Not a fan of schooling, Thorpe jumped around Indian schools before heading east to Carlisle, Pennsylvania, in 1904. Founded by Brig. Gen. Richard Henry Pratt in 1879, the school sought to train Indians for hands-on trades and bring them into the mainstream by "eliminating their Indianness," said Reising, a University of North Carolina, Pembroke professor.

In his third year at Carlisle, Thorpe ambled by track and field practice and, wearing heavy overalls, easily cleared a 5-foot-9-inch high jump bar. Legendary coach Glenn "Pop" Warner quickly became enamored with Thorpe, soon adding him to his football squad for which he earned third-team All-American honors in 1908.

Thorpe Carlisle uniform
Thorpe poses in uniform at Carlisle, where he earned All-American football honors three times.

After his five-year arrangement at Carlisle ended in spring 1909, Thorpe headed to North Carolina to pitch for the Rocky Mount Railroaders of the Class D Eastern Carolina League.

In 1911, Warner lured Thorpe back to Carlisle, and the budding athlete quickly picked up where he left off. A first-team football All-American that year and in 1912, the halfback/defender/kicker powered his team to wins over then-powerhouses Harvard, Syracuse and Pennsylvania.

Future U.S. President Dwight Eisenhower injured his knee trying to tackle Thorpe during Carlisle's 27-6 victory over the Army team. Thorpe scored 22 of those points for Carlisle.

"Here and there, there are some people who are supremely endowed," Eisenhower said in a 1961 speech. "My memory goes back to Jim Thorpe. He never practiced in his life, and he could do anything better than any other football player I ever saw."

All-around athlete

A star on Carlisle's basketball, lacrosse, tennis and handball teams, Thorpe also excelled in bowling, golf, swimming, hockey, boxing and gymnastics, to name a few sports -- he even won a national ballroom dancing contest.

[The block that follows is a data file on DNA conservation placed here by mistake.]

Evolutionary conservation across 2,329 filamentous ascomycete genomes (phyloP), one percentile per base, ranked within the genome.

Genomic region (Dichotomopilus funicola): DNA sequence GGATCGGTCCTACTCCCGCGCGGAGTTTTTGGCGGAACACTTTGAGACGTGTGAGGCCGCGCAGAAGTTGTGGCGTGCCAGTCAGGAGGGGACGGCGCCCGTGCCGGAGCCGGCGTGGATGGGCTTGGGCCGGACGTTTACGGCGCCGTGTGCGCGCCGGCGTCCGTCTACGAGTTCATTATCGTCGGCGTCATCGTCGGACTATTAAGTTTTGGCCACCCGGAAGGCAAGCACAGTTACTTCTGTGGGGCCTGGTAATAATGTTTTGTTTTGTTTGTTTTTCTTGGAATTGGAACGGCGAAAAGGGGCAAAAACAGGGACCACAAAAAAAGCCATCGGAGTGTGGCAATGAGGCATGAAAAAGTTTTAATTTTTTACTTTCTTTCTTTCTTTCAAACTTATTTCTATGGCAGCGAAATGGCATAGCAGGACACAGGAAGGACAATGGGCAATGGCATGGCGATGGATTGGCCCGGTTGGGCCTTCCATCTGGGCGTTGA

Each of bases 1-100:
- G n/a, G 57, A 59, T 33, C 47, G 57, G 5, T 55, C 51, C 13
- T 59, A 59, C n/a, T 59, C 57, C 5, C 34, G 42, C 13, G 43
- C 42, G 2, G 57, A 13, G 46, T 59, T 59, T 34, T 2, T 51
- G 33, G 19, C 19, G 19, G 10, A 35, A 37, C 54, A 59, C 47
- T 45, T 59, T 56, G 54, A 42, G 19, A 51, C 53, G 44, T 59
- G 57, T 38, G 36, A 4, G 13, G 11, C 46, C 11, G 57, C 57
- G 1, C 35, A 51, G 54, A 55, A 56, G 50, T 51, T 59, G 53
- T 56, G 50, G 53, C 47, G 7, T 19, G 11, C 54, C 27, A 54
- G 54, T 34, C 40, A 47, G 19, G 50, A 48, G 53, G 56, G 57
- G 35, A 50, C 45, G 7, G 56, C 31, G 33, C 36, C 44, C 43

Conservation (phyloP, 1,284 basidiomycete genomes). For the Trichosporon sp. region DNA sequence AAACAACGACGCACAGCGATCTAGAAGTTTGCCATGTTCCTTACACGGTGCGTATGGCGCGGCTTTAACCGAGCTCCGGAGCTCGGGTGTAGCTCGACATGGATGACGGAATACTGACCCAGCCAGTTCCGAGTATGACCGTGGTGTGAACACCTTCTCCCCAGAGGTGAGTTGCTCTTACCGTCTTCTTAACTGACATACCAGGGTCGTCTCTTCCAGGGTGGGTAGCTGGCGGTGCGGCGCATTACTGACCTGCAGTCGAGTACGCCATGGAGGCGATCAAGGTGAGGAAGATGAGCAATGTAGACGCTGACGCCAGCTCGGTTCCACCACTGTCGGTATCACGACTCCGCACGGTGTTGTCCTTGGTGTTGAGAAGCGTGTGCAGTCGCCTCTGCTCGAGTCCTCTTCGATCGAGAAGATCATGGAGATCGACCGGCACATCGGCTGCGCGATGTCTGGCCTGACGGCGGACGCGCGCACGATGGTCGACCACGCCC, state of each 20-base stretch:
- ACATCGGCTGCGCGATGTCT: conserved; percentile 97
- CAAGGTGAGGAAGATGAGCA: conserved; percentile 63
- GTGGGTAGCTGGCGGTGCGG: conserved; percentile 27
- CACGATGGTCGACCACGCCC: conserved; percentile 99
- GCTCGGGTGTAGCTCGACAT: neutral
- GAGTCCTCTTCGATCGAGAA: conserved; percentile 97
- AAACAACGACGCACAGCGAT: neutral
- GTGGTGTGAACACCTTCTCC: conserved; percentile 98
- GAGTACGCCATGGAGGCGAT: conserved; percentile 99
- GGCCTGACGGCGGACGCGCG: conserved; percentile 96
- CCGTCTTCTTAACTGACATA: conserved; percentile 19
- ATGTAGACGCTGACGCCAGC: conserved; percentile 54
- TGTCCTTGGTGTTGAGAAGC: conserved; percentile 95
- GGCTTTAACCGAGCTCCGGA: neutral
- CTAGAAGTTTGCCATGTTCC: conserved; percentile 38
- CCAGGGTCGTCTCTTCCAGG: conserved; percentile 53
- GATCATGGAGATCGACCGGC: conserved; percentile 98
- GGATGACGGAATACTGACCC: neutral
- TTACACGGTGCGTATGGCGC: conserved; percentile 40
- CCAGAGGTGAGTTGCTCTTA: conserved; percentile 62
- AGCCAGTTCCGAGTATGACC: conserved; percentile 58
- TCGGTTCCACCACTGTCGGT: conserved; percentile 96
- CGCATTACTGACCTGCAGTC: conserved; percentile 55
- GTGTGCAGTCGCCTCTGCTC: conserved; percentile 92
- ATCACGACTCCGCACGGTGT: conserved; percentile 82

Still, his sports highlight came in track and field. His Stockholm performance earned him international fame as the world's top athlete.

"If there had been endorsements back then, he'd have more than [Tiger Woods and Michael Jordan put] together," said Reising. "He was such an unusual guy, such an eye-catcher."

But his competitive fire, athletic skill and obliging personality -- plus his public image, due to his American Indian roots, as a curiosity and outsider -- also hurt him, said Reising.

"His tribal people were very giving and generous, and there was a certain naiveté when it came to the real world," he said. "He was very accepting of anything and everyone. Thorpe was basically a simple person and an ideal person to be exploited."

In early 1913, the Worcester Telegram reported on his two years in North Carolina playing baseball for an estimated $15 to $25 a week. Collegiate ballplayers, in fact, routinely spent summers playing for pay, but most -- unlike Thorpe -- used aliases to prevent being caught.

Thorpe medal
Thorpe receives a gold medal -- which he would later have to forfeit -- in Stockholm.